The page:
These two weak eigenstates are called the KL (K-long) and KS (K-short). CP symmetry, which was assumed at the time, implies that KS = K1 and KL = K2. The lifetime of KS is (0.8953 ± 0.0006) × 10-10 seconds and that of the KL is (5.18 ± 0.04) × 10-8 seconds. CP-symmetry is a symmetry obtained by a combination of the C-symmetry and the P-symmetry. ...


Oscillation

An initially pure beam of K0 will turn into its antiparticle while propagating, which will turn back into the original particle, and so on. This is called particle oscillation. On observing the weak decay into leptons, it was found that a K0 always decayed into an electron, whereas the antiparticle decayed into the positron. The earlier analysis yielded a relation between the rate of electron and positron production from sources of pure K0 and its antiparticle. Analysis of the time dependence of this semileptonic decay showed the phenomenon of oscillation, and allowed the extraction of the mass splitting between the KS and KL. Since this is due to weak interactions it is very small — 10-15 times the mass of each state. In particle physics the semileptonic decay of a hadron referes to a decay through the weak interaction in which one lepton (and the corresponding neutrino) is produced apart from other hadrons. ...


Regeneration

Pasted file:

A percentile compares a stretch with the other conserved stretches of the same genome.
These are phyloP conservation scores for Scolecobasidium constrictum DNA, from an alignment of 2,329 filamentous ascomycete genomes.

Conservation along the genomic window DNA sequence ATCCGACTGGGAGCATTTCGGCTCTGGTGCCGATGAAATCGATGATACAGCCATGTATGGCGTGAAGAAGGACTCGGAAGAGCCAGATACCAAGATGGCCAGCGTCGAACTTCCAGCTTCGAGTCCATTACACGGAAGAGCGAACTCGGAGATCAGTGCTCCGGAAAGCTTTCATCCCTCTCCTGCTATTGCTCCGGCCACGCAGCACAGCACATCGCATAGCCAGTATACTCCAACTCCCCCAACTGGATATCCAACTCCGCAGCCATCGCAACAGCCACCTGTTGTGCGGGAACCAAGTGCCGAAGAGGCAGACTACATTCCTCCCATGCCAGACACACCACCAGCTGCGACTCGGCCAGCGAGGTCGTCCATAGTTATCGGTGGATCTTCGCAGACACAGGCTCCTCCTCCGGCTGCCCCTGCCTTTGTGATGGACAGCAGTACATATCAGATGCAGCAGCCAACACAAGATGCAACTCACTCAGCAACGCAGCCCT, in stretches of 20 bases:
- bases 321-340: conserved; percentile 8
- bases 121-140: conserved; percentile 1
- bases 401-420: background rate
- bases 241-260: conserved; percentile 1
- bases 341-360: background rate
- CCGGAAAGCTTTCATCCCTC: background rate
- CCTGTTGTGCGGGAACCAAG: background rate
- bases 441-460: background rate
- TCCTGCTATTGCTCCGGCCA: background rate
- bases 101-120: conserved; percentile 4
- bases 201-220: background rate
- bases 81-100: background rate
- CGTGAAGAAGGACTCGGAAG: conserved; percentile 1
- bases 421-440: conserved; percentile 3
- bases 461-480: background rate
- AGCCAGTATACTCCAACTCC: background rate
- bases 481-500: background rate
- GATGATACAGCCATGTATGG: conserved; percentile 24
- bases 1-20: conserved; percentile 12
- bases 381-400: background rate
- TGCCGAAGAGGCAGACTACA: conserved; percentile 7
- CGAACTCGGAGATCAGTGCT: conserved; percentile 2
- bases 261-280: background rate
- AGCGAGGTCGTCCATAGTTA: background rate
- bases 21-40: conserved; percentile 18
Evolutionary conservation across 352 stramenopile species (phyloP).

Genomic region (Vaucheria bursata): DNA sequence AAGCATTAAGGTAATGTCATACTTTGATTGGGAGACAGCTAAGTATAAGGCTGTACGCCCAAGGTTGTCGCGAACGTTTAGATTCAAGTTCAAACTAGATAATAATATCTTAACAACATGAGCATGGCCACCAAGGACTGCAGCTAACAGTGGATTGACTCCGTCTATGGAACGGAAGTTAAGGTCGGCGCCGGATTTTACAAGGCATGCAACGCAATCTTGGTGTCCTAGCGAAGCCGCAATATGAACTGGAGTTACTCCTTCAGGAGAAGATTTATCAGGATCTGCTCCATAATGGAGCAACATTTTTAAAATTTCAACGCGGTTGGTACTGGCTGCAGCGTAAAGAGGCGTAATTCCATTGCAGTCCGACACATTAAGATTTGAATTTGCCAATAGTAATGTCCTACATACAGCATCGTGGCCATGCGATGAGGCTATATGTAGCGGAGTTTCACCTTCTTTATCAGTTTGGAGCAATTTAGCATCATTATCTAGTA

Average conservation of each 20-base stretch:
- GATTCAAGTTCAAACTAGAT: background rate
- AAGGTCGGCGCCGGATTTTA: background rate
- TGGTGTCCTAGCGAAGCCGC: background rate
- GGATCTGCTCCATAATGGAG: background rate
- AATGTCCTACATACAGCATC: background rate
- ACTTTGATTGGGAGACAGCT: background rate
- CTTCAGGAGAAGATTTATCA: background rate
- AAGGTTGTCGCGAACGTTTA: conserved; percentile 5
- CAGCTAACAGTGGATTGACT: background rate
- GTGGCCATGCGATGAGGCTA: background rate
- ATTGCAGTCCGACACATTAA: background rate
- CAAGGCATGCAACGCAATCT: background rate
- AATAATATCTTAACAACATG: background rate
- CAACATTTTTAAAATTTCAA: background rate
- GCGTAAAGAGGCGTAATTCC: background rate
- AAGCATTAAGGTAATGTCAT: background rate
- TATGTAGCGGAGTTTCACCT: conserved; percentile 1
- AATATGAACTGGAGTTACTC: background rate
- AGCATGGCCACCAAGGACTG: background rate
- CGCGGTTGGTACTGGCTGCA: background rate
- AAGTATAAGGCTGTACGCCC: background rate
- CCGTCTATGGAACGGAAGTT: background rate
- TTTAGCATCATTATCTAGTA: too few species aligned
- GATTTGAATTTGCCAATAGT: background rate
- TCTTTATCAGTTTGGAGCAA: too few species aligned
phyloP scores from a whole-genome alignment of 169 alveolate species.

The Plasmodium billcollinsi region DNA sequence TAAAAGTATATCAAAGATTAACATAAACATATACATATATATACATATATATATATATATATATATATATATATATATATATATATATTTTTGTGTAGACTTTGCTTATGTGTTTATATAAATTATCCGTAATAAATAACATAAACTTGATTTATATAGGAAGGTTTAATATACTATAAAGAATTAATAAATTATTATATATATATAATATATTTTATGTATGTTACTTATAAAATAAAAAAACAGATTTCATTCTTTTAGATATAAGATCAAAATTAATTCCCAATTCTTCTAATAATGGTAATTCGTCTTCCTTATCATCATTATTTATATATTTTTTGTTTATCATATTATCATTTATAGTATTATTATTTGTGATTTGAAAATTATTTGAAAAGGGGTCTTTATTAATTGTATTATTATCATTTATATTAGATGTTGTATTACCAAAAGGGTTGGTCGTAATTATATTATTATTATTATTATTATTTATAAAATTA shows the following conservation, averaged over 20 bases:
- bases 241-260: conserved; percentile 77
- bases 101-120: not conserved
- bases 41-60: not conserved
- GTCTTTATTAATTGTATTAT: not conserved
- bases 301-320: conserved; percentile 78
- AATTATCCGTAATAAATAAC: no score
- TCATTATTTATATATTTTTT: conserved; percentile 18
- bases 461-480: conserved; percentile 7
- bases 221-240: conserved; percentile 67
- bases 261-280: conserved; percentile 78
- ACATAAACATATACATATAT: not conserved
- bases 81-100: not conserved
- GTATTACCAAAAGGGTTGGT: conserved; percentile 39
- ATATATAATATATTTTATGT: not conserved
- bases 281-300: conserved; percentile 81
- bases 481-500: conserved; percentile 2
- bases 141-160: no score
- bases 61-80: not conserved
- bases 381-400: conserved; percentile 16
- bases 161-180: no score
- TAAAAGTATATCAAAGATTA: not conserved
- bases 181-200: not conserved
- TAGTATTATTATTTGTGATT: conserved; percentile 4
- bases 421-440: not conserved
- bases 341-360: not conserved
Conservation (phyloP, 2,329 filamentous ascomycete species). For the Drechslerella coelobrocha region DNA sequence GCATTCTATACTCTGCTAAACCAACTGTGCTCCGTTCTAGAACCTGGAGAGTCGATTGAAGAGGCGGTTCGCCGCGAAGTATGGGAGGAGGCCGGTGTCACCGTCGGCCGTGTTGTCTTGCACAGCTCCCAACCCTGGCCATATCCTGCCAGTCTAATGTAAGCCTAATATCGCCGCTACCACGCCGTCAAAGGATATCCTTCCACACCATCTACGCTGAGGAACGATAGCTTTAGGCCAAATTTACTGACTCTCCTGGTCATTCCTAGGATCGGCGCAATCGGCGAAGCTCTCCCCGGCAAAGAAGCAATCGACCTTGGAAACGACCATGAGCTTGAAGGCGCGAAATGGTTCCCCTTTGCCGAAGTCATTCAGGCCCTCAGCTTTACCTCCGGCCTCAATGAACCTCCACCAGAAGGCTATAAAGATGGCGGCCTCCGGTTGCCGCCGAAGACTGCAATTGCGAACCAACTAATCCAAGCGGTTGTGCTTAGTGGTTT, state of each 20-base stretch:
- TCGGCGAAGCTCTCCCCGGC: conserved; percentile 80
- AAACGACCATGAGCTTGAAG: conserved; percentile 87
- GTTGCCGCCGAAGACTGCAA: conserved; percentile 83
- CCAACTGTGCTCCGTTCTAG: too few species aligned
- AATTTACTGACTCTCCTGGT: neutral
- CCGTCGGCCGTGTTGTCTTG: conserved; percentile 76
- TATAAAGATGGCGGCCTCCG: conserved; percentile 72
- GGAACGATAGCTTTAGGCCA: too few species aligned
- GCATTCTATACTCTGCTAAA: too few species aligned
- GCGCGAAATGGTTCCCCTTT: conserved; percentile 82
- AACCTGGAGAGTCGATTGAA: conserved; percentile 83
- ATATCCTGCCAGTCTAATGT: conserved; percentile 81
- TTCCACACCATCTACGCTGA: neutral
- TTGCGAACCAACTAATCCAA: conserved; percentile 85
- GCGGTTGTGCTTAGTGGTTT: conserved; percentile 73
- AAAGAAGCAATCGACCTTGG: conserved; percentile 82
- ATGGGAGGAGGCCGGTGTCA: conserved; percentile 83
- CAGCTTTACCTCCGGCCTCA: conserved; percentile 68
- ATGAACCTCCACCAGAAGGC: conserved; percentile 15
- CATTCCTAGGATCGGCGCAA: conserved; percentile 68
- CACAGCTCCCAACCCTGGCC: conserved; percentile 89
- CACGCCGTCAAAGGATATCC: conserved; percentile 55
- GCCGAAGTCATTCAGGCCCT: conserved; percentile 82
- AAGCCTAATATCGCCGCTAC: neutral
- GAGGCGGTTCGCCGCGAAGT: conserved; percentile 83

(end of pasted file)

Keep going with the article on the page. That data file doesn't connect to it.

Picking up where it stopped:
A beam of neutral K mesons decays in flight so that the KS disappears very soon leaving a beam of pure KL. If this is shot into a nucleus, then the K0 and its antiparticle interact differently with the matter. The K0 undergoes quasi-elastic scattering with nucleons, whereas its antiparticle can create hyperons. Due to the different interactions of the two components, quantum coherence between the two particles is lost. The emerging beam then contains different linear superpositions of the K0 and its antiparticle. This can be resolved into a KL and a KS state — thus the latter is regenerated by passing a neutral K beam through matter. Regeneration was observed by Piccioni and his collaborators at LBL. Soon thereafter, Adair and his coworkers reported excess KS regeneration, thus opening a new chapter in this history. In physics a nucleon is a collective name for the two baryons the neutron and the proton. ... In particle physics, the baryons are a family of subatomic particles including the proton and the neutron (collectively called nucleons), as well as a number of unstable, heavier particles (called hyperons). ... Quantum coherence refers to the condition of a quantum system whose constituents are in-phase. ... The Berkeley Lab is perched on a hill overlooking the Berkeley central campus and San Francisco Bay. ... Adair can refer to several places in the United States: Adair in Iowa, Adair in Oklahoma, Adair Village in Oregon, Adair County in Iowa, Adair County in Missouri. ...